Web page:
- Is it possible — within current and likely future constraints — to build sustainable security capacity in African partner nations?
- If so, what practices best incorporate sustainability into capacity development?
- What challenges would the U.S. government face in implementing such practices?
- Given these challenges, how might the U.S. government — and DoD and AFRICOM in particular — modify its current practices to achieve improved sustainability?
In this report, RAND researchers analyze options to improve the sustainability of security sector assistance (SSA) in the U.S. Africa Command (AFRICOM) area of responsibility. They derive insights from the development community that might usefully be modified to meet the unique challenges of the security sectors of African partner nations. More specifically, they outline five development principles (and associated "good practices") that have particular relevance to building sustainable partner capacity: local ownership; a comprehensive approach; selectivity; harmonization; and long-term, iterative adaptation. The authors review the many challenges that the U.S. Department of Defense faces in applying these principles. Finally, the authors recommend changes to overall SSA structures and specific practices to enhance the sustainability of partner capacity gains.
Based on the experience of the development community, five principles have particular relevance to building sustainable partner capacity.
- Local ownership. Lasting solutions cannot be imposed; they require the local government to take ownership of the program. Absent that, once U.S officials turn their attention elsewhere or depart, the program will wither.
- A comprehensive approach. Such an approach to capacity-building takes into account the full range of factors that affect program success, including the roles, abilities, and incentives of partners, as well as the broader political and economic environment that shapes them.
- Selectivity. Assistance providers should have the appropriate experience, cultural understanding, and skill sets to carefully select the right partners and effectively engage with them.
- Harmonization. For efforts to be harmonized, all stakeholders must share information, ensuring complementary rather than conflicting or duplicative efforts; collaborate to streamline processes and capitalize on lessons learned from prior efforts; and use the right personnel and resources to implement a program.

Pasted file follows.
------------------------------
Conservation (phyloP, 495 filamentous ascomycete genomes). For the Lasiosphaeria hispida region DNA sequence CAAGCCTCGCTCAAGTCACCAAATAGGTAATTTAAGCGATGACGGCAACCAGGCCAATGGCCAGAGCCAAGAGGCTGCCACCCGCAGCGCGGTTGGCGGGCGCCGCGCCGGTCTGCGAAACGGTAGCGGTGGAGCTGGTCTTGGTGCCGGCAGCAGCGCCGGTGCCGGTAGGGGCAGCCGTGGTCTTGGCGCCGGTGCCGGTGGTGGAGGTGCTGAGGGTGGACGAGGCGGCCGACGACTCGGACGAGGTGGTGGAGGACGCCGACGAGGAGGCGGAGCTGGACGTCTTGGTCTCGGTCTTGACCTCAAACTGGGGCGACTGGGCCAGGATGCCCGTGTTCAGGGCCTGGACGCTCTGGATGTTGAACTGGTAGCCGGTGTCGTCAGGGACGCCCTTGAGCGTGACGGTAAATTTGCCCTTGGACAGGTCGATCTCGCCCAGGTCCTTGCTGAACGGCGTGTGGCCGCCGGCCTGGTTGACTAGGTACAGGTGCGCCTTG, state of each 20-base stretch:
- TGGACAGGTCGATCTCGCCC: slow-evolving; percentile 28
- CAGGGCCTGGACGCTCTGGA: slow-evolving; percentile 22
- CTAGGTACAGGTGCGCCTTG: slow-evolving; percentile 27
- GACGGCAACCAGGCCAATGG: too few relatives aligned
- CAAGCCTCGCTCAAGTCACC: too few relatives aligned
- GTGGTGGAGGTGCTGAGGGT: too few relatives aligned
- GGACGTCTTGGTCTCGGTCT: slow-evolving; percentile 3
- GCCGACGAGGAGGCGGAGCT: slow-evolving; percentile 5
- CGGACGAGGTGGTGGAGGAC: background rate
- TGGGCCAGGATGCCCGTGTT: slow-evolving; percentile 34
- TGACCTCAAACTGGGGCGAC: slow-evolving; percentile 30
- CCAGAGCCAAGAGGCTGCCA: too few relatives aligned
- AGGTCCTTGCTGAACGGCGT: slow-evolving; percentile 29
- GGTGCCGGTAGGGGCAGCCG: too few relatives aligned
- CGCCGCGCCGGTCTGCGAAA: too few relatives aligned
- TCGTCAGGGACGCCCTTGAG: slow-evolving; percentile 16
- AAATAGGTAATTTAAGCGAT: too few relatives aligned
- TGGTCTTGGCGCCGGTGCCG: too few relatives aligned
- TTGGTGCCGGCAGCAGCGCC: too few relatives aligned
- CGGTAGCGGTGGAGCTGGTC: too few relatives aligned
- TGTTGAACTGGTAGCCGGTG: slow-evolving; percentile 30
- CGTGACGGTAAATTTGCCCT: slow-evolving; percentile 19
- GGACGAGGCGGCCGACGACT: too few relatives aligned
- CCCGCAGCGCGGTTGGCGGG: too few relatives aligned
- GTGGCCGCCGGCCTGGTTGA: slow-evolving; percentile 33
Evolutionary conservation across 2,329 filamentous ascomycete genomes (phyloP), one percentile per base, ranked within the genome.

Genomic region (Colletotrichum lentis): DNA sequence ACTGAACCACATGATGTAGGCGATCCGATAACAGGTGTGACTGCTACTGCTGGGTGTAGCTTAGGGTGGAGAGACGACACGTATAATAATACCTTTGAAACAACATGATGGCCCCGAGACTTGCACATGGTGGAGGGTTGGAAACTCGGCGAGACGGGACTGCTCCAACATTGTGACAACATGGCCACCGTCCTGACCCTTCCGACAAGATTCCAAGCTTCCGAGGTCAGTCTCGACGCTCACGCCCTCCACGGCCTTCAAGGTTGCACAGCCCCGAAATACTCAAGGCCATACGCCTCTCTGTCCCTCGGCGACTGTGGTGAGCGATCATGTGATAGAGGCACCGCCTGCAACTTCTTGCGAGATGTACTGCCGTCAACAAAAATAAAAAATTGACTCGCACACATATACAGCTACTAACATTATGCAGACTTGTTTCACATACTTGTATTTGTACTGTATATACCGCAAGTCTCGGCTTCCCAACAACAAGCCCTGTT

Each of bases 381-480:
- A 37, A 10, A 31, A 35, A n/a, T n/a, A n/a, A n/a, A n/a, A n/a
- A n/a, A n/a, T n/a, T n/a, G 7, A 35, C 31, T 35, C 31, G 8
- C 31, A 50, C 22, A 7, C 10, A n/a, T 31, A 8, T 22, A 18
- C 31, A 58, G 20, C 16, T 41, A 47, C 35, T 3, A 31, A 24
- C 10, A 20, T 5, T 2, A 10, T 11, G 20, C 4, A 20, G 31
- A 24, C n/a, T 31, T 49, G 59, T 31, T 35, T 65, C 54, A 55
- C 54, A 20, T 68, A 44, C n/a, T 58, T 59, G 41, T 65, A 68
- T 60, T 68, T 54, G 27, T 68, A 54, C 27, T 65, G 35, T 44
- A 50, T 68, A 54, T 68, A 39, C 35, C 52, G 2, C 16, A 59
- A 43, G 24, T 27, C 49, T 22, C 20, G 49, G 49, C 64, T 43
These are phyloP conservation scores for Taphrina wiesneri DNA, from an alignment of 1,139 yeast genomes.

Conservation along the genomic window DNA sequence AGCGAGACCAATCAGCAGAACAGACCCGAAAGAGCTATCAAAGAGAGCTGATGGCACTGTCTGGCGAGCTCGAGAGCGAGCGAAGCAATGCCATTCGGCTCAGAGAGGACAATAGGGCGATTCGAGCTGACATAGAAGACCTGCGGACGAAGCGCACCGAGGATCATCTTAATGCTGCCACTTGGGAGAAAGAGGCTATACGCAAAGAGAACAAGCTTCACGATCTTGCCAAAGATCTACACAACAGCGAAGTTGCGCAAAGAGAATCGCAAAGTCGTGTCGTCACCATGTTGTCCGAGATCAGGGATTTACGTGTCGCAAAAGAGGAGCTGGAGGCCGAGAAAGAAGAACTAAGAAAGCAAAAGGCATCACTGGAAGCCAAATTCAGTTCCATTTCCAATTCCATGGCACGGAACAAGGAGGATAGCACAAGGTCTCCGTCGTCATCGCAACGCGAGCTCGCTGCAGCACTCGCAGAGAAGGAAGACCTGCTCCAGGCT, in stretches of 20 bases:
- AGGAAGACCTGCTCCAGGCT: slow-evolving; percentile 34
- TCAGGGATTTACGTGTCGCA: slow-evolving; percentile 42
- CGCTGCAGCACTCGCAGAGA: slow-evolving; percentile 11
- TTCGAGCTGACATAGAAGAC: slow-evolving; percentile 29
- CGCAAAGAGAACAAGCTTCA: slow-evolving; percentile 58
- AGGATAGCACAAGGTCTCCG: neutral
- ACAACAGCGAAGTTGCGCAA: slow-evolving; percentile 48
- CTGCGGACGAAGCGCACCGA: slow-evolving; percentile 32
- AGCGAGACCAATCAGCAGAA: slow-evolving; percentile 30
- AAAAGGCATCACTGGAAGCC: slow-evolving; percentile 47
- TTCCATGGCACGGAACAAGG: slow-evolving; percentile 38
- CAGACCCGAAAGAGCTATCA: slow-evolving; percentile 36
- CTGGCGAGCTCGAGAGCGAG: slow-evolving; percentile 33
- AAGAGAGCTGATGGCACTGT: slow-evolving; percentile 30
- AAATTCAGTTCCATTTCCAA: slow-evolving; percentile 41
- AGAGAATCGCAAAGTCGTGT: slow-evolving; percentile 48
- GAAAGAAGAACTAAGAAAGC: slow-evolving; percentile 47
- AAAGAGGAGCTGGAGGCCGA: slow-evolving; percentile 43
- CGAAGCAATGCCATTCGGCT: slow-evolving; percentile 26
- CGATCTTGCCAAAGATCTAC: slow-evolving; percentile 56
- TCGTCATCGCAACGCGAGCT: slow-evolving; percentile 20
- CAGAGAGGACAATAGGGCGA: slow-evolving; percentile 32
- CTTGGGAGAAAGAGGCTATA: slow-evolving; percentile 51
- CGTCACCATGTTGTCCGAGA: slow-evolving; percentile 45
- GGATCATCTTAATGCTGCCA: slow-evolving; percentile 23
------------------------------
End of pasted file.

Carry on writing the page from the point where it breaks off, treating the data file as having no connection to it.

- Long-term, iterative adaptation. Enduring SSA requires preserving the flexibility to adapt programs and methods as engagements progress and mature.
SSA practitioners face distinct challenges in achieving sustainability when attempting to adopt development practices.
- SSA planners and implementers face systemic barriers to adopting the five principles. These challenges are posed both by the U.S. government and by the partner nation. Some are imposed by processes, while others are imposed by the inherent difficulty that accompanies attempts to align a partner nation's goals with those of the United States.
- Among the specific challenges that SSA practitioners face are the following: The partner nation's SSA goals may differ from those of the United States. Programs often focus on tactical capabilities and fail to provide critical enablers, such as appropriate personnel and materiel systems. SSA programs often lack creativity and tailoring to U.S. goals and partner-nation requirements; instead, proposals are sometimes created using a standard framework for each country or unit, regardless of characteristics, need, and fitness for the program. Furthermore, SSA personnel assignments are typically short, and many authorities are funded by appropriations that last just one year.
At the national level:
At the national level: Clarify U.S. government goals for SSA. Emphasize continuity. Provide additional resources for defense institution–building. Invest in the right people. Improve resources for monitoring and evaluation. Alter legislation and funding to facilitate iterative adaptation. Emphasize adaptability in approaches to partnerships.
At the Department of Defense level:
Set realistic expectations among decisionmakers. Dedicate funds for institution-building and sustainability. Prioritize sustainability in oversight roles. Invest in the right people. Continue to align interagency efforts. Develop two-track monitoring and evaluation processes. Focus on the interconnections among programs. Conduct political risk assessments and develop risk mitigation strategies.
At the AFRICOM level:
Invest in advisors. Organize in ways that prioritize sustainability. Resource repeated engagements. Improve collaboration with priority partners. Tailor SSA to the local context. Experiment with different approaches. Focus on interconnections among programs. Improve SSA training for headquarters staff and implementers. Improve knowledge management.
Table of Contents
The Goal of Sustainable Capacity Development
Debating the Goal of Sustainability
Principles and Good Practices Derived from Development Experience
Challenges to Applying Development Principles to Security Sector Assistance
Conclusion and Policy Implications
U.S. Programs Relevant to Defense Institution–Building in Africa
This research was sponsored by the director of AFRICOM's J1/8 Directorate and conducted within the International Security and Defense Policy Center of the RAND National Defense Research Institute, a federally funded research and development center sponsored by the Office of the Secretary of Defense, the Joint Staff, the Unified Combatant Commands, the Navy, the Marine Corps, the defense agencies, and the defense Intelligence Community.
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